Kinder Morgan's Trans Mountain Pipeline Burnaby Terminal. Photo: Jason Redmond/AFP/Getty Images

Investors of Kinder Morgan approved two non-binding but symbolically important resolutions related to climate change during the pipeline maker’s annual meeting Wednesday.

Why it matters: These results are among the first of several high-profile votes expected this spring at numerous energy companies’ annual meetings. It’s also the latest in a trend of investors increasingly calling on publicly held fossil-fuel companies to be more transparent about how policies to cut greenhouse gas emissions could impact their bottom lines despite President Trump's retreat on the issue.

Gritty details: The two resolutions received majority support, though specific percentage won’t be disclosed for another week or so.

  1. One resolution calls on the company to issue a report detailing how its business would fare in a world that cuts greenhouse gas emissions roughly in line with the aspirations of the 2015 Paris climate accord.
  2. The other one calls for an annual sustainability report.

Yes, but: The resolutions aren’t legally binding, but a majority support typically indicates the company will act to respond in some way rather than ignoring it, which companies often do for resolutions that don’t pass the 50% threshold. The process, which for most companies occurs in the spring, has been called "shareholder democracy."

For the record: A Kinder Morgan spokesman confirmed the votes and relayed a comment the company’s executive chairman, Rich Kinder, made at the meeting: “With regard to the two stockholder proposals that passed today: as you are probably aware, these proposals are non-binding; however, the Board will carefully consider the proposals and the information contained in the supporting statements in determining what actions to take with respect to them.”

Go deeper: Investors stunned over oil producer’s climate exemption

Go deeper

Trump refuses to answer question on whether he supports QAnon conspiracy theory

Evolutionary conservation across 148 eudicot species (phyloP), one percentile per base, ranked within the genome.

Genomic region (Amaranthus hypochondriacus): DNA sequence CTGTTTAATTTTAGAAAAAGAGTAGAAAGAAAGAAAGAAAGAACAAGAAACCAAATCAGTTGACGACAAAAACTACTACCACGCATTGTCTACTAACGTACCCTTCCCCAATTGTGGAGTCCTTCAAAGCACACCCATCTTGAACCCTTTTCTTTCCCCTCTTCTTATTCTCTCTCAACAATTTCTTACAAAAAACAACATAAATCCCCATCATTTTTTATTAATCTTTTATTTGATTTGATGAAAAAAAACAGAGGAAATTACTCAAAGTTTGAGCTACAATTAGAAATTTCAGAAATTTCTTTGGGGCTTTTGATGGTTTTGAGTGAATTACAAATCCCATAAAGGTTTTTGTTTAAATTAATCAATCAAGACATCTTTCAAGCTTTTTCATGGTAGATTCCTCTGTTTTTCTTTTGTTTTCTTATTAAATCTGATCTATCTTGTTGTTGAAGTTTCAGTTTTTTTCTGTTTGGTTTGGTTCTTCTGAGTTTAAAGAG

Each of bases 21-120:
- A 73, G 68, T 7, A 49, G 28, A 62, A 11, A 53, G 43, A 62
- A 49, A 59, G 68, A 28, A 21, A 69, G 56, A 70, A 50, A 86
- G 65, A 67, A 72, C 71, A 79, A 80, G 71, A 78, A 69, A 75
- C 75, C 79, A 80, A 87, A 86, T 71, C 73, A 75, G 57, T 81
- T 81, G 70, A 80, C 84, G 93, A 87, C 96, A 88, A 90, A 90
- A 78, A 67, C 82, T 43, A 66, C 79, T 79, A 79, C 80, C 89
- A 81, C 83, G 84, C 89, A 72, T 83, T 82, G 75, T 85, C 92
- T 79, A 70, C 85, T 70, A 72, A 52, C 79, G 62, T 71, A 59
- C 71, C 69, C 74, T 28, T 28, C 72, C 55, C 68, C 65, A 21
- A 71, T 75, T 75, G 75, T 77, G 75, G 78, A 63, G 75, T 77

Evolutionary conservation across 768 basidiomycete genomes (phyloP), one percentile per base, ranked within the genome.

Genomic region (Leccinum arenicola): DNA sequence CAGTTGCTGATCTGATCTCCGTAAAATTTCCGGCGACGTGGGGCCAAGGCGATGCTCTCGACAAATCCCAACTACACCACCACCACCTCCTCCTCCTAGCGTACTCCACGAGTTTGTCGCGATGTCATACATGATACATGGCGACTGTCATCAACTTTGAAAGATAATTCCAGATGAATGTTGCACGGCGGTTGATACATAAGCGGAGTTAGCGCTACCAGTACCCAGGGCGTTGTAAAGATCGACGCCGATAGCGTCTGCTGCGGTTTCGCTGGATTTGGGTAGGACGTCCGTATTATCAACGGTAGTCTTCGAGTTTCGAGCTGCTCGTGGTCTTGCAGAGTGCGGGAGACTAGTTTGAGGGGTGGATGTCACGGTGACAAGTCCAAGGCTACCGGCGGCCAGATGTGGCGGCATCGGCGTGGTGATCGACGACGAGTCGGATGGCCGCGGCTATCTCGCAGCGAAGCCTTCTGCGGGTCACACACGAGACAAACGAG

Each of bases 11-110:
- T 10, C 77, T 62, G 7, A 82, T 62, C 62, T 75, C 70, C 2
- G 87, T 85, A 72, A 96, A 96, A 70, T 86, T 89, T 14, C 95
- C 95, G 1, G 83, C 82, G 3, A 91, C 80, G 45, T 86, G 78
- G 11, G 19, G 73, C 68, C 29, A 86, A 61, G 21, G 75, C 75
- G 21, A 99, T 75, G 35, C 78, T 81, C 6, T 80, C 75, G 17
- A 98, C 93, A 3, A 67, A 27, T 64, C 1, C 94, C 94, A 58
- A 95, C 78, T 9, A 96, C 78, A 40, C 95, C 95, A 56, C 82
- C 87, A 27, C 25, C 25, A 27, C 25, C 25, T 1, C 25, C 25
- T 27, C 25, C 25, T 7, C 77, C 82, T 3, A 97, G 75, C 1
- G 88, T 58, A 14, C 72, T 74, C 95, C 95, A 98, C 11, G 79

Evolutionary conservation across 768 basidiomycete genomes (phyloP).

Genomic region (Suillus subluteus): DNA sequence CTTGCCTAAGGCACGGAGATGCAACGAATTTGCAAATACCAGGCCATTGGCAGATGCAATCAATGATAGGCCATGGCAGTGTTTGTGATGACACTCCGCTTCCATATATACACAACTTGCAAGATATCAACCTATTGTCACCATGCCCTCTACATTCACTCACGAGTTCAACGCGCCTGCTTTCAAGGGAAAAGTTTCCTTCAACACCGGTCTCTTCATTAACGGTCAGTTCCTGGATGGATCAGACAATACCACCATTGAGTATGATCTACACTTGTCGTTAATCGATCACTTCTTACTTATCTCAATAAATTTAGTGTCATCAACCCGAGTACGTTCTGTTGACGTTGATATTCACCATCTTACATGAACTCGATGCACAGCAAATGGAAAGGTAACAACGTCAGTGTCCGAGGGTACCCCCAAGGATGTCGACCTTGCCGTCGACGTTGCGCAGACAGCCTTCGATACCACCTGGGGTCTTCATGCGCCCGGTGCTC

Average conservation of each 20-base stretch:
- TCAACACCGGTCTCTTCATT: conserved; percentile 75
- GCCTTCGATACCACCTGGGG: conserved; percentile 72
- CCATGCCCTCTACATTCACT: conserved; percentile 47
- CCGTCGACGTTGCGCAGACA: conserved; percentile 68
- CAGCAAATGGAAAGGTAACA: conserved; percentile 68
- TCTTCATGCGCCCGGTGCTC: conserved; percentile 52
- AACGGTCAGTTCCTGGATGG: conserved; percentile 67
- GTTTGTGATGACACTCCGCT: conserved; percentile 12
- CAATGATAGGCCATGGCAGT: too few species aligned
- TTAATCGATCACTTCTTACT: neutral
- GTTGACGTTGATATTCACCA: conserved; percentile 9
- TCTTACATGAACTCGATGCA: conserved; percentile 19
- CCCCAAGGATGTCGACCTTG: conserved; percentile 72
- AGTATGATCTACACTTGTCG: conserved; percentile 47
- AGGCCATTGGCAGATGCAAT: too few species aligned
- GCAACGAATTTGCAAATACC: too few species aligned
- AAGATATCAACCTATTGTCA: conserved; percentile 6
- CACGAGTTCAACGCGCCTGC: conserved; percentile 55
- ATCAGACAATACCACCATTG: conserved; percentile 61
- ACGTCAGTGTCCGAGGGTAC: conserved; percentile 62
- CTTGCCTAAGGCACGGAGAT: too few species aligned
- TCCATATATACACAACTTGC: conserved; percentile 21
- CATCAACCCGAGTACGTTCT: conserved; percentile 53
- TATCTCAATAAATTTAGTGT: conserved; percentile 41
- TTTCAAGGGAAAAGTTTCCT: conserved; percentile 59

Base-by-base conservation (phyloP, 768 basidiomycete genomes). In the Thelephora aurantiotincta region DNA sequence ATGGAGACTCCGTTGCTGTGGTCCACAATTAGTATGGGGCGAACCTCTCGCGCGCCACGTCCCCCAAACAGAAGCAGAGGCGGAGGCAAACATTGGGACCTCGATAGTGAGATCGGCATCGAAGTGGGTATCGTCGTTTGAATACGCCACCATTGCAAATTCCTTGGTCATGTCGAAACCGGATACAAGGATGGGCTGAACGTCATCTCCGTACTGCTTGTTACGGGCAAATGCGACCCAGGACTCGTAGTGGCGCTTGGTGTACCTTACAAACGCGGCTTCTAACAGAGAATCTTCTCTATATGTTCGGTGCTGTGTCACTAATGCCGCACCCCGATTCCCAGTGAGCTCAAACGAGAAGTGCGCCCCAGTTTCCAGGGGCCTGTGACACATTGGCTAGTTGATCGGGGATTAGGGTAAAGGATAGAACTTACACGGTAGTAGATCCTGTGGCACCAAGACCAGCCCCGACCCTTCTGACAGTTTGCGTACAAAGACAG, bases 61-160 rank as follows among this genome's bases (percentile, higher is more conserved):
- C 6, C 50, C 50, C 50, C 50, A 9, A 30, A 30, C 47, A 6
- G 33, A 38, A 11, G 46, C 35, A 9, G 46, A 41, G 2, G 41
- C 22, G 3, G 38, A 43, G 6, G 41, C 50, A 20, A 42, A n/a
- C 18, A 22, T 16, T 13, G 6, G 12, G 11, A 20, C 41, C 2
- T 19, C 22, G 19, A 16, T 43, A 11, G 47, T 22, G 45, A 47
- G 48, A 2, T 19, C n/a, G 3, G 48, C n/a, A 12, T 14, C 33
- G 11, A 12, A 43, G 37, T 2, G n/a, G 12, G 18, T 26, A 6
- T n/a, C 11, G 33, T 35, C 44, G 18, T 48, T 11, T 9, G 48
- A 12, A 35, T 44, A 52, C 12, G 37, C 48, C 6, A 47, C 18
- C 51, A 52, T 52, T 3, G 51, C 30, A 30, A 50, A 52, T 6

President Trump on Friday refused to answer a direct question on whether or not he supports the QAnon conspiracy theory during a press briefing.

Why it matters: Trump congratulated Georgia Republican Marjorie Taylor Greene, who vocally supports the conspiracy theory, on her victory in a House primary runoff earlier this week — illustrating how the once-fringe conspiracy theory has gained ground within his party.

Postal workers' union endorses Biden

Photo: Drew Angerer/Getty Images

The National Association of Letter Carriers, the union representing roughly 300,000 current and former postal workers, on Friday endorsed Joe Biden in the 2020 presidential election, calling him "a fierce ally and defender of the U.S. Postal Service," reports NBC News.

Why it matters: The endorsement comes as President Trump has vowed to block additional funding for the USPS in the next coronavirus stimulus package, linking it to his continued baseless claims that increased mail-in voting will lead to widespread voter fraud.

Lawmakers demand answers from World Bank on Xinjiang loan

Illustration: Sarah Grillo/Axios

U.S. lawmakers are demanding answers from the World Bank about its continued operation of a $50 million loan program in Xinjiang, following Axios reporting on the loans.

Why it matters: The Chinese government is currently waging a campaign of cultural and demographic genocide against ethnic minorities in Xinjiang, in northwest China. The lawmakers contend that the recipients of the loans may be complicit in that repression.